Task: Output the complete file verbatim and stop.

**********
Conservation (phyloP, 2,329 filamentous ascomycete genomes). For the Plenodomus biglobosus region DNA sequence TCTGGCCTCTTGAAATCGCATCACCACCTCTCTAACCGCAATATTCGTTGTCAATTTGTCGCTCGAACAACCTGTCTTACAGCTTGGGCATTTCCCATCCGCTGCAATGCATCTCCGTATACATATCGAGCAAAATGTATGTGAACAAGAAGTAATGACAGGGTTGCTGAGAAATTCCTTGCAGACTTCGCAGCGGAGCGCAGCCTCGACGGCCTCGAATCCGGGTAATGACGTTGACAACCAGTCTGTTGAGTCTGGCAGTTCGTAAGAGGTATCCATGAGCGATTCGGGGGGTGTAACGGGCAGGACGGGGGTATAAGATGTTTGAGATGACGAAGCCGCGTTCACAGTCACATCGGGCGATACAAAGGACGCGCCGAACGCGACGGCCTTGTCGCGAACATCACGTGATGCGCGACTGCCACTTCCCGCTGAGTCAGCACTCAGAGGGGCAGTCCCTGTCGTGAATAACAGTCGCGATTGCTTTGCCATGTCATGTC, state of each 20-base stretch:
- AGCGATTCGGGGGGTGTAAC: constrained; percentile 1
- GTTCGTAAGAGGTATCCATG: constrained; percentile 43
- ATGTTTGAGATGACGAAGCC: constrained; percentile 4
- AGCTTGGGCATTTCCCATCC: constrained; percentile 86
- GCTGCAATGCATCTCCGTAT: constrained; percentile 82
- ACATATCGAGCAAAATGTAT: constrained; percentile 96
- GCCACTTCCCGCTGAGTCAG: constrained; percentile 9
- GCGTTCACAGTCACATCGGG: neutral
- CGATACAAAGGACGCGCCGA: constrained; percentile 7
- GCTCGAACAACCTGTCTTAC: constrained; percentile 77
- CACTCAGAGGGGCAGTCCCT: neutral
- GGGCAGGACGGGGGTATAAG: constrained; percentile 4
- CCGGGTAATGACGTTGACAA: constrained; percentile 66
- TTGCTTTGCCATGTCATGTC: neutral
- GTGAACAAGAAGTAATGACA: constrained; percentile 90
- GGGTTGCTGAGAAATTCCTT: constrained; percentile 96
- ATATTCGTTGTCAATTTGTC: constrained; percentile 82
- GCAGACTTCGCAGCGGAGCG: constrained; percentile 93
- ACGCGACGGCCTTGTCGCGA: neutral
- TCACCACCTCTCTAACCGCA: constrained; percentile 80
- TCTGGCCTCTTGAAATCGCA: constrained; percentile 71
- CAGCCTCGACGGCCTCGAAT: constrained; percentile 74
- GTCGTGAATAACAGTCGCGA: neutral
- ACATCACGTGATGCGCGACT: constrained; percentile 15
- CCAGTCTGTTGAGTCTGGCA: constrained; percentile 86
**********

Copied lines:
Conservation (phyloP, 2,329 filamentous ascomycete genomes). For the Plenodomus biglobosus region DNA sequence TCTGGCCTCTTGAAATCGCATCACCACCTCTCTAACCGCAATATTCGTTGTCAATTTGTCGCTCGAACAACCTGTCTTACAGCTTGGGCATTTCCCATCCGCTGCAATGCATCTCCGTATACATATCGAGCAAAATGTATGTGAACAAGAAGTAATGACAGGGTTGCTGAGAAATTCCTTGCAGACTTCGCAGCGGAGCGCAGCCTCGACGGCCTCGAATCCGGGTAATGACGTTGACAACCAGTCTGTTGAGTCTGGCAGTTCGTAAGAGGTATCCATGAGCGATTCGGGGGGTGTAACGGGCAGGACGGGGGTATAAGATGTTTGAGATGACGAAGCCGCGTTCACAGTCACATCGGGCGATACAAAGGACGCGCCGAACGCGACGGCCTTGTCGCGAACATCACGTGATGCGCGACTGCCACTTCCCGCTGAGTCAGCACTCAGAGGGGCAGTCCCTGTCGTGAATAACAGTCGCGATTGCTTTGCCATGTCATGTC, state of each 20-base stretch:
- AGCGATTCGGGGGGTGTAAC: constrained; percentile 1
- GTTCGTAAGAGGTATCCATG: constrained; percentile 43
- ATGTTTGAGATGACGAAGCC: constrained; percentile 4
- AGCTTGGGCATTTCCCATCC: constrained; percentile 86
- GCTGCAATGCATCTCCGTAT: constrained; percentile 82
- ACATATCGAGCAAAATGTAT: constrained; percentile 96
- GCCACTTCCCGCTGAGTCAG: constrained; percentile 9
- GCGTTCACAGTCACATCGGG: neutral
- CGATACAAAGGACGCGCCGA: constrained; percentile 7
- GCTCGAACAACCTGTCTTAC: constrained; percentile 77
- CACTCAGAGGGGCAGTCCCT: neutral
- GGGCAGGACGGGGGTATAAG: constrained; percentile 4
- CCGGGTAATGACGTTGACAA: constrained; percentile 66
- TTGCTTTGCCATGTCATGTC: neutral
- GTGAACAAGAAGTAATGACA: constrained; percentile 90
- GGGTTGCTGAGAAATTCCTT: constrained; percentile 96
- ATATTCGTTGTCAATTTGTC: constrained; percentile 82
- GCAGACTTCGCAGCGGAGCG: constrained; percentile 93
- ACGCGACGGCCTTGTCGCGA: neutral
- TCACCACCTCTCTAACCGCA: constrained; percentile 80
- TCTGGCCTCTTGAAATCGCA: constrained; percentile 71
- CAGCCTCGACGGCCTCGAAT: constrained; percentile 74
- GTCGTGAATAACAGTCGCGA: neutral
- ACATCACGTGATGCGCGACT: constrained; percentile 15
- CCAGTCTGTTGAGTCTGGCA: constrained; percentile 86